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Old 03-17-2018, 04:26 PM
 
Location: Log "cabin" west of Bangor
5,440 posts, read 6,306,445 times
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Quote:
Originally Posted by Matadora View Post
The Universe expanding rests on the observation that everything is moving away from us.

The Cosmic Microwave Background supports the Big Bang.

...the fact that the Universe is expanding.
Quote:
Originally Posted by Mike555 View Post
There are actually two major reasons pointing to a so called 'big bang' origin of the Universe. One is the expansion of the Universe, and the other is the cosmic microwave background radiation (CMB) which can be detected throughout the Universe in every direction. The CMB is a relic of the 'big bang' and is the first light of the Universe. The wavelength of that first light is now stretched out so that it is in the microwave range of the light spectrum.

For a period of perhaps 380,000 years after the big bang the Universe was too hot to allow photons to travel freely because the photons were contained within a dense and opaque plasma of energy. Once the Universe cooled sufficiently the photons could travel freely in straight lines instead of bouncing around inside a thick soup of plasma. That is the first light that we now detect as the CMB.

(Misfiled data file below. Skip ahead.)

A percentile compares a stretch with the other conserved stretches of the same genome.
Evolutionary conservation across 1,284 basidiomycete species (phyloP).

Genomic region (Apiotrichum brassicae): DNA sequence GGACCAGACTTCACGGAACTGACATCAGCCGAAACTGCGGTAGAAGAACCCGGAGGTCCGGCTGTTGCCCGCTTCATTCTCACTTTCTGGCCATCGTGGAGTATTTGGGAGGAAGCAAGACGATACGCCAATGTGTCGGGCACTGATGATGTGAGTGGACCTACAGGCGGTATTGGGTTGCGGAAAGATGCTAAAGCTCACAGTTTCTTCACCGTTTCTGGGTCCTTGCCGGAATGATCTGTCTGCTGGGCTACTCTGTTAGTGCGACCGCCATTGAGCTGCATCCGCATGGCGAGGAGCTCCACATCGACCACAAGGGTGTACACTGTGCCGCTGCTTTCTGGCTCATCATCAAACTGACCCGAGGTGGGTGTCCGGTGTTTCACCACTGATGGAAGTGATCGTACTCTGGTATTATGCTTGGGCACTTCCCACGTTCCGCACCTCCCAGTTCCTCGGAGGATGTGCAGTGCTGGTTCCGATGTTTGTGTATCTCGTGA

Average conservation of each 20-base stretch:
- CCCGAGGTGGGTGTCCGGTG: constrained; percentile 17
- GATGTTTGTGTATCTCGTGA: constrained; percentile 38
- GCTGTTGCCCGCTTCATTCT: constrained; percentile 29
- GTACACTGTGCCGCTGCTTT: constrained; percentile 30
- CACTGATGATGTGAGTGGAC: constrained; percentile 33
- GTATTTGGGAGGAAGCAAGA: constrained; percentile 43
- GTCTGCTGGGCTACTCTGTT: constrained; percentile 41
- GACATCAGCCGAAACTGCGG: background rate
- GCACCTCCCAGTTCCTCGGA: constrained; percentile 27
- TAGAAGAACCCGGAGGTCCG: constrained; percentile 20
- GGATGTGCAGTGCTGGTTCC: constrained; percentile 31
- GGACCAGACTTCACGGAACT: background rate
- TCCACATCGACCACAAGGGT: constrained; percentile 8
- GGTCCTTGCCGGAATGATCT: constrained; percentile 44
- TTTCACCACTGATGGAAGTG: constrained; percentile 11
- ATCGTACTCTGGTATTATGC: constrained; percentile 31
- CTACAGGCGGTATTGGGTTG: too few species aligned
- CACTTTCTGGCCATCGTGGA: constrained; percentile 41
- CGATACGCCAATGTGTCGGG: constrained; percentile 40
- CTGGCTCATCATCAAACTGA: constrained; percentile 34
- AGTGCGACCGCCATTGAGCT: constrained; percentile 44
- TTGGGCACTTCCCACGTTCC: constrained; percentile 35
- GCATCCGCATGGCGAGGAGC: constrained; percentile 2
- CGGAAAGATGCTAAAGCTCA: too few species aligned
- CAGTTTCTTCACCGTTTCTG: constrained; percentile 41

When we look at a map of the CMB we are looking back in time to 380,000 years after the birth of the universe.

This is a map of the CMB.


...an expanding Universe does when you run it in reverse point to a smaller Universe in the past whether that ultimately points to a singularity or to a very small area such as planck length. According to string theory, the Universe at the beginning was at planck scale size.
Quote:
Originally Posted by jacqueg View Post
We're right out here on the edge of what is explainable within our ordinary frame of reference.

Can you accept that the evidence we have indicates an expanding universe?

There is physical, measurable evidence for which an expanding universe is currently the best explanation we have. That's about all you can say for sure.

As we speak, physicists are working steadily at answering your questions. They will find new evidence. They will find new explanations. But I know of no way to predict what that new evidence will be, nor what that new explanation might be.
Y'all seem to be making a bit of an error here, in that you seem to be assuming that what we [currently] can see of 'the Universe' is all that there is to the Universe.

The Universe is not expanding, it is already as big as it can be. Consider the concept of 'infinity'- that is the true size of the Universe. The Universe is infinite, there is no beginning, and there is no end, just as Time is infinite, with no beginning and no end.

We can see only a small portion of the Universe- the matter and energy that comprises our small corner of it, and while it may be true that what we can see is apparently expanding, it does not mean that what we can see is all that there is, nor does it mean that it has only happened once.